Excuse me, where are the Arabs?

Should a lack of Arab students at elite British universities raise concerns for future leaders being developed for Arab states?

Earlier this year I returned to London, to the London School of Economics (LSE) to complete my postgraduate degree in Politics and Communication. In between starting and finishing I was at Al Jazeera, with the last year in Doha. Returning to London, I found my eyes searching for Abayas and Thobes, staring at scantily clad and interestingly dressed men and women and of course seeking warmth in a winter that extended snowfall into April. It was quite the reverse culture shock – from the Gulf to the ‘West’, from heat to freeze and from a small city to a global one, and also leaving the world of work to become a student again. One building I spend a lot of my time in is the New Academic Building.

The New Academic building was a £71 million investment which opened in 2008. The building houses a 400 seat theatre, the second largest lecture hall at the LSE and has hosted notable speakers from Gordon Brown to Sheryl Sandberg, from Wael Ghonim to Kofi Annan. The theatre was named for Sheikh Zayed along with a  £2.5 million donation from the Emirates Foundation. As one of the largest and prominent locations on campus, my first observation when returning to the New Academic Building was… where are the Arabs? By that I mean, where are the Arab students?

Sheikh Zayed Theatre. Photo: IGC

If a prominent theatre has been named after a former ruler of the United Arab Emirates (UAE), does this say something about the links between the LSE and UAE, is this part of an investment to raise the stature and mark the influence of wealthy Arab nations? In my classes, Arabs are largely absent. The student population is dominated by Europeans, Americans and Chinese. This concerns me, when there is such tumultuous terrain in the Middle East, this means there is opportunity for investigation and also change. This means change in the media, society as well as political structure. In the context of the US and Europe, with all but a  few economies have untouched by financial woes, should the Arab world, notably the Gulf with all its recent investments in London particularly be somewhere to be paying attention?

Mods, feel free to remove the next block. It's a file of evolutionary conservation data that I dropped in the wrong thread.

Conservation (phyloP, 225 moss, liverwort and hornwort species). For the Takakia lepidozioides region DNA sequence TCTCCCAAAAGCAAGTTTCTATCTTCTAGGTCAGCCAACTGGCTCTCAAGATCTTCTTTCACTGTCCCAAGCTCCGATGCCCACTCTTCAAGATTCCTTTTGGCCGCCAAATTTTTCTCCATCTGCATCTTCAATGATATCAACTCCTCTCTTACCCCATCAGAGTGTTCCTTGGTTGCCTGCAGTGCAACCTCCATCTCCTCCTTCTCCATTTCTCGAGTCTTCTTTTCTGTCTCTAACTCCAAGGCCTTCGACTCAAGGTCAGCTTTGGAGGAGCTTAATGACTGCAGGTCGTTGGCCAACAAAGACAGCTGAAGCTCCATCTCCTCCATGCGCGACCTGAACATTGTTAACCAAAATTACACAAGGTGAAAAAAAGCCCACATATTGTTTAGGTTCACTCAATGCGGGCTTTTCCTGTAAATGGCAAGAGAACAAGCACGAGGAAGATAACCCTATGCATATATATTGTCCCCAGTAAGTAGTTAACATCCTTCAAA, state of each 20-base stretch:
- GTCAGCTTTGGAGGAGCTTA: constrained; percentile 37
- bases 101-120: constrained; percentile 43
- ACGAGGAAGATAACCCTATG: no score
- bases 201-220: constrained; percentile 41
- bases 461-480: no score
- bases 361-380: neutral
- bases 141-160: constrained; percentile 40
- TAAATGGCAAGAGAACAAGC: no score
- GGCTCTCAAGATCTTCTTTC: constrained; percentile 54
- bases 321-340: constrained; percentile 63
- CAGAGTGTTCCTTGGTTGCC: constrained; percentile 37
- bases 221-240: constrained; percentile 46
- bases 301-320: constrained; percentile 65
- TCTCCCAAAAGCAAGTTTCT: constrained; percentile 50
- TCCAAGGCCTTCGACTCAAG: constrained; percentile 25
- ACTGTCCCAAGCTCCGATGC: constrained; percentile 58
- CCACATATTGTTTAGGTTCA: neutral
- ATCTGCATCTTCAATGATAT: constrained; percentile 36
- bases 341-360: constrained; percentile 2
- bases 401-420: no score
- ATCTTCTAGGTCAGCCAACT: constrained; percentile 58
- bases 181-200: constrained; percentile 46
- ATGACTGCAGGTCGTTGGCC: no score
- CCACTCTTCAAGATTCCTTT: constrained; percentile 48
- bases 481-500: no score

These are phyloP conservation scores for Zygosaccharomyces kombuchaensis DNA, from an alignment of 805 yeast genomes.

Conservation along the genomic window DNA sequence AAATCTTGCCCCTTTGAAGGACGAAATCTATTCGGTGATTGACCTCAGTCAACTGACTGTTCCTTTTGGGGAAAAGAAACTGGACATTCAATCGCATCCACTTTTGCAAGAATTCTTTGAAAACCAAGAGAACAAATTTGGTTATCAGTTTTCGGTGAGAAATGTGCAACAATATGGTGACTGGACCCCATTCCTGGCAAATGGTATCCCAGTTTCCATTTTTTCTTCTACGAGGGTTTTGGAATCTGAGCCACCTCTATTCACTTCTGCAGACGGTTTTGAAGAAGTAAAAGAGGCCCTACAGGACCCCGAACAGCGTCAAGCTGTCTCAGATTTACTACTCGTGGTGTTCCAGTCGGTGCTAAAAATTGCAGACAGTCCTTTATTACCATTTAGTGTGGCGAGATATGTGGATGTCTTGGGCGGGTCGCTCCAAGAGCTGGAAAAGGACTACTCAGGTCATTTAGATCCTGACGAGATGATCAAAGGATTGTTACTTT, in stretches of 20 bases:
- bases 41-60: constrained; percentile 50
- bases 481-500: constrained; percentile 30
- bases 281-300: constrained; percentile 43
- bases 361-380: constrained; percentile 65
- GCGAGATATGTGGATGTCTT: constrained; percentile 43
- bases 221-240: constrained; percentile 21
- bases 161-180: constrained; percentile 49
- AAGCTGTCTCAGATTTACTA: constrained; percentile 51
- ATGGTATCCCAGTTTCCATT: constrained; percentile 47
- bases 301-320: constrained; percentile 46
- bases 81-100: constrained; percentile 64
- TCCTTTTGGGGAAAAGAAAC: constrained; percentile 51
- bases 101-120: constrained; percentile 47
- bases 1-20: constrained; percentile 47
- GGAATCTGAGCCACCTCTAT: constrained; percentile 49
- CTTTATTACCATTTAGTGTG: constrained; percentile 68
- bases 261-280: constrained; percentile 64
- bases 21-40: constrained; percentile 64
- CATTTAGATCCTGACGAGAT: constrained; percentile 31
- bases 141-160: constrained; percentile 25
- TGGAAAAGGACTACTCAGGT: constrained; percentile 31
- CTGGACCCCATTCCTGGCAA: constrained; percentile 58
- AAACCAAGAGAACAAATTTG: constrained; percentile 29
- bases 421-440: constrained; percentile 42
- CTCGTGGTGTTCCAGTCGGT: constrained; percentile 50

I looked at LSE’s latest enrolment statistics (up until the 2011-12 academic year) and what I found was not reassuring. In that year, there were 3 students from Qatar. The UAE fared much better with 40 (the UAE also has a scholarship for Emirati students to study at the LSE whereas the Qatari education ministry will fund Qataris (living expenses included) who secure places at overseas institutions). I cast the net a little wider in the Arab world :

Algeria: 2

Bahrain: 13

Egypt: 20

Iraq: 0

Libya: 1

Palestine: 4

Saudi Arabia: 10

Syria: 2

Some of these countries listed have experienced, or continue to experience conflict. If the LSE is indeed an elite institution drawing the best from all over the world, where are the Arabs?  The lack of Arabs is concerning, as is asking random students whether they know who Sheikh Zayed was, yielding not a single positive response. So who is attending the LSE? From the same year, here are some triple digit representations:

China 814

France 282

Germany 507

Russia 102

USA 962

Any flags going up here? They should be, these numbers still reflect global power realities –  measured by military. It also seems to me that there should be some shifts. The LSE, to me represents a space where leaders can be cultivated, to go out into the world with a different kind of weapon: intellectual ammunition. Considering the transitions and turmoils in the Arab world, it also represents a space where a new generation of Arab leaders could be cultivated, to then return to their countries with the fruit of intellectual tennis and not just that, the contacts of the many bright minds who will indeed go on to do great things all over the world. The LSE does have a reputation of being an elite university producing Nobel Laureates, and many prominent government and policy people. There are some wealthy Arab/Gulf countries investing heavily inside and outside of their countries in education and infrastructure but where are the students? As studying has intensified and exam season is around the corner, I’ve met one girl from Jordan and a Palestinian, but still find myself looking for someone or something just to connect back to a special world that unfortunately many of my London peers know not much about .